New ASC office aims to increase diversity
Increasing campus diversity and extending services to the entire campus community are just two goals of the Adams State College's new Office of Equal Opportunity (OEO), according to office Director, Joel Korngut. He is joined by Diversity Officer, Isabel Medina Keiser.
"President Svaldi was very wise in creating this office. Adams State has made many improvements, but we need to become more proactive in promoting diversity and eliminating discrimination," Korngut said.
The new OEO is located in the Student Union Building room 329, a location that is central to campus, yet offers privacy. The office phone number is 587-8213.
Korngut graduated from Adams State in 1967 and after working in human resources in the private sector, went on to a 25-year career in Human Resources and Equal Employment Opportunity with the State of New Mexico. He is an experienced human resources manager, investigator, and mediator. He has directed and conducted training on issues related to diversity, affirmative action, and sexual harassment. He has worked for the New Mexico Human Rights Commission, Human Resources Bureau Chief for the New Mexico Department of Labor, and Operations Chief for the New Mexico State Personnel Office.
Medina Keiser has extensive experience in mediation, victim counseling, and advocacy. Since January, 2007, she served as educational outreach specialist for Tu Casa, an Alamosa agency that assists victims of domestic and sexual violence. Prior to that, she was a probation officer and victim assistance coordinator with the 12th Judicial Probation Department in Alamosa. For 12 years, she was a victim/witness advocate for the Larimer County District Attorney's Office. In Gunnison, Colo., she founded and directed the Women's Resource Center/Jubilee House, as well as the Gunnison Valley Sexual Assault Victim Advocate Team. She attended Western State College, earning a B.A. in sociology in 1985 and an M.A. in education with an emphasis in agency counseling in 1989.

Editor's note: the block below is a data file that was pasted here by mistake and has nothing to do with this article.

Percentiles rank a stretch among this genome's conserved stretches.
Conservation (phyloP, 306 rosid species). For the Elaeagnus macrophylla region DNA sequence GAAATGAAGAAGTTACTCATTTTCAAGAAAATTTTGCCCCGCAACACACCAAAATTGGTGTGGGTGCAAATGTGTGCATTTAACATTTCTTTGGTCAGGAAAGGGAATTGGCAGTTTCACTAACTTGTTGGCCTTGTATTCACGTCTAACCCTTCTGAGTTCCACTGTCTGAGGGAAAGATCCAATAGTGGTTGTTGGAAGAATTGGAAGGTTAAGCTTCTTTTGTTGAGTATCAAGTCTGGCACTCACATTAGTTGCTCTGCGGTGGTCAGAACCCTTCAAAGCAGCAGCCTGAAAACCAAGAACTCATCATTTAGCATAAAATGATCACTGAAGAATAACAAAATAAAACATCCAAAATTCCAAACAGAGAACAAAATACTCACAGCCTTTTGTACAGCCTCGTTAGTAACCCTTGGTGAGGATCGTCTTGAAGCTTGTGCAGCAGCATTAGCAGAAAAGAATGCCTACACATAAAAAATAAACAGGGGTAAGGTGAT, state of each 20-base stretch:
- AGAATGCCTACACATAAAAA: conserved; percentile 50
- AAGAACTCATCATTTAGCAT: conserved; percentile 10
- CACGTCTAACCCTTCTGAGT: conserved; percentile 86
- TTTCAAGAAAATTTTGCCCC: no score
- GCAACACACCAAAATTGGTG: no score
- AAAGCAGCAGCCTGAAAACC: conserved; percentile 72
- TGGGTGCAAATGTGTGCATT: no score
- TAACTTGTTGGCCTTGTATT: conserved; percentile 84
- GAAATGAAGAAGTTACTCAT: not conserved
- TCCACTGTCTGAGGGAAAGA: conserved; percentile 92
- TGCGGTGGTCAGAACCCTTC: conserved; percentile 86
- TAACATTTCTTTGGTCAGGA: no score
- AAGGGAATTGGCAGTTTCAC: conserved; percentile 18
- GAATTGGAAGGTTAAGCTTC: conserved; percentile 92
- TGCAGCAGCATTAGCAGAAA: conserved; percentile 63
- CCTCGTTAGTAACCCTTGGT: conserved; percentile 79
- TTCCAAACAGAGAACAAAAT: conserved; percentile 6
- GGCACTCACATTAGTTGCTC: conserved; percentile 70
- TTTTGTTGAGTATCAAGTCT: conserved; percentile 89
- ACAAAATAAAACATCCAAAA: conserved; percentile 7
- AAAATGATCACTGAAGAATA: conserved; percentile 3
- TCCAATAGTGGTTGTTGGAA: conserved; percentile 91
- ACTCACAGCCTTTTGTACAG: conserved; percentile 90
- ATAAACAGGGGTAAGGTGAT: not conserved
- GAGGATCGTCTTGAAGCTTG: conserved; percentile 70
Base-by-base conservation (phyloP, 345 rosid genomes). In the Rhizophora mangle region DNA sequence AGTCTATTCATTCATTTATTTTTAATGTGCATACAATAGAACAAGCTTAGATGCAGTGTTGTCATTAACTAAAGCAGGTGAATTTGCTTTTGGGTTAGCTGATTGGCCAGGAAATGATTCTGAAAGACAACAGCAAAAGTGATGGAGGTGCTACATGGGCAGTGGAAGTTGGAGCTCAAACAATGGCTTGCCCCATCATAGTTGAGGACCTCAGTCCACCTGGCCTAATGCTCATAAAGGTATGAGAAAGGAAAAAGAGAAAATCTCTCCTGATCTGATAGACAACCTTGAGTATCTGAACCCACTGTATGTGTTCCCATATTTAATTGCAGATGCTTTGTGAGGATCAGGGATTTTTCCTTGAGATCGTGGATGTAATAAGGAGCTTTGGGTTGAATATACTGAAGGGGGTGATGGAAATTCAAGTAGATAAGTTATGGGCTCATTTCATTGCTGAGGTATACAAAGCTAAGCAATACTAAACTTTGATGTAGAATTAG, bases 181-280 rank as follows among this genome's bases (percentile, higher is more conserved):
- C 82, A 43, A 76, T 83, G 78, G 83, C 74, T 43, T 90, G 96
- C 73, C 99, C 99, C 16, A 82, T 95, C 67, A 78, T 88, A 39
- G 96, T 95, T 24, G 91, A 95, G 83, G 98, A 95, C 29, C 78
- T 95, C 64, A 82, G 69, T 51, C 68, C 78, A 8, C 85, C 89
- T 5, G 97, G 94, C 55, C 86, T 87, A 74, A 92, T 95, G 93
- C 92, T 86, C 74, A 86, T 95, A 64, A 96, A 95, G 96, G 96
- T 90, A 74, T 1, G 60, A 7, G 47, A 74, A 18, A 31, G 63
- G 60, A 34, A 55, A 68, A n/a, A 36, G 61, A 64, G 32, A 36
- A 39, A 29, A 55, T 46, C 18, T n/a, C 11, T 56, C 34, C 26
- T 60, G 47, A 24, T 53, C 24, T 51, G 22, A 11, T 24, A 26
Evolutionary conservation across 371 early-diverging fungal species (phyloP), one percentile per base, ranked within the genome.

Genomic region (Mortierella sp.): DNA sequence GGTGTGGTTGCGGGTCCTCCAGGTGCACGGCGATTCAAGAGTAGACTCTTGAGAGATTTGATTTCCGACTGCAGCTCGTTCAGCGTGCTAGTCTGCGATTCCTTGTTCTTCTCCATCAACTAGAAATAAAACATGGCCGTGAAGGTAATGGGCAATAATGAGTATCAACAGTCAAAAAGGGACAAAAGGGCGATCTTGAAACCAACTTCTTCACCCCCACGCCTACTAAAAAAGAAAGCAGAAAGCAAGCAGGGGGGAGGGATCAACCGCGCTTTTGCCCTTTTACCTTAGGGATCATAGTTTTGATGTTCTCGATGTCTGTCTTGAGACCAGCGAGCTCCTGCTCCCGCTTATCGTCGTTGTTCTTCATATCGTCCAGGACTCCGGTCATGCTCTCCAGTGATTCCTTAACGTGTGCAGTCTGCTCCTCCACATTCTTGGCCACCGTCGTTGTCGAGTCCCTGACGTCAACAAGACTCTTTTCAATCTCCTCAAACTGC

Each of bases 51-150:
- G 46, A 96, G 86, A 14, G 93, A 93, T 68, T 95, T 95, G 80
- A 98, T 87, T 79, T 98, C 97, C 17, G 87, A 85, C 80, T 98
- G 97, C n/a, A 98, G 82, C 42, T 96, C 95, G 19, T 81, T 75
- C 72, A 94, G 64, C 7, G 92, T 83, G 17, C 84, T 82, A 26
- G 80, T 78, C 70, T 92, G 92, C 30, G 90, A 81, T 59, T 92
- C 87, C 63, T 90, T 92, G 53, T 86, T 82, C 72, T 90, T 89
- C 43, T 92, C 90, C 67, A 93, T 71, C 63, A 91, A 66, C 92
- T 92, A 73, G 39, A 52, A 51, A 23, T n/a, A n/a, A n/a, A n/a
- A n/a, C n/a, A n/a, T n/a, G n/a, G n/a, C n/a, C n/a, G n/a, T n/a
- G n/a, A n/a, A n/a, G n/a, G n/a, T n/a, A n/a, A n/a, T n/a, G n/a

Expanding access and opportunity
Established in August, the OEO oversees Affirmative Action and ADA requirements (Americans with Disabilities Act), the hiring and recruitment process, and investigation of discrimination/harassment complaints.
"We mirror the EEOC process and are able to conduct investigations of complaints of discrimination," Korngut noted.
Korngut initiated a task force to review and revise the college's faculty and exempt staff search/recruitment process, to make it more efficient and to promote diversity. They will also incorporate procedures to reach a more diverse applicant pool.
"We need to do this to reflect our students and community. A large portion of our student body is people of color. Our students need role models that make sense. The idea is to try to recruit more diverse faculty." Korngut said.
Another major task is conducting a survey of students on sexual harassment/assault as the first step in creating an effective awareness campaign.
"We want to determine the best approach for students," Medina Keiser said. National research shows that more than 70 percent of female college students have experienced harassment, and that fully 50 percent of male students think the issue is a joke.
Offering support & building awareness
Medina Keiser is developing a campus Diversity Council, which includes a mix of people from campus and deals with issues concerning race, sexuality, disability, gender, and age. The office is working with Student Life to offer more diverse programs and create clubs reflecting diverse student interest. One student is working on an International Diversity Club, for example.
"We want students to become active and make their voices heard. This is a way of making the campus more accepting of everyone," she said.
In the "Safe Conversation" program, both Medina Keiser and Korngut are available to serve as ombudsmen or mediators for any student or employee to discuss problems and provide appropriate intervention.
In administering ADA requirements, the OEO coordinates with several other campus offices, such as Student Support Services, the Grizzly Testing & Learning Center, and the Counseling Center.
"We want to make students and the campus more aware of ADA services. We're about making sure students have access to education and appropriate accommodations for disabilities, whether they be physical, learning related, or psychiatric," Korngut said.
By Julie Waechter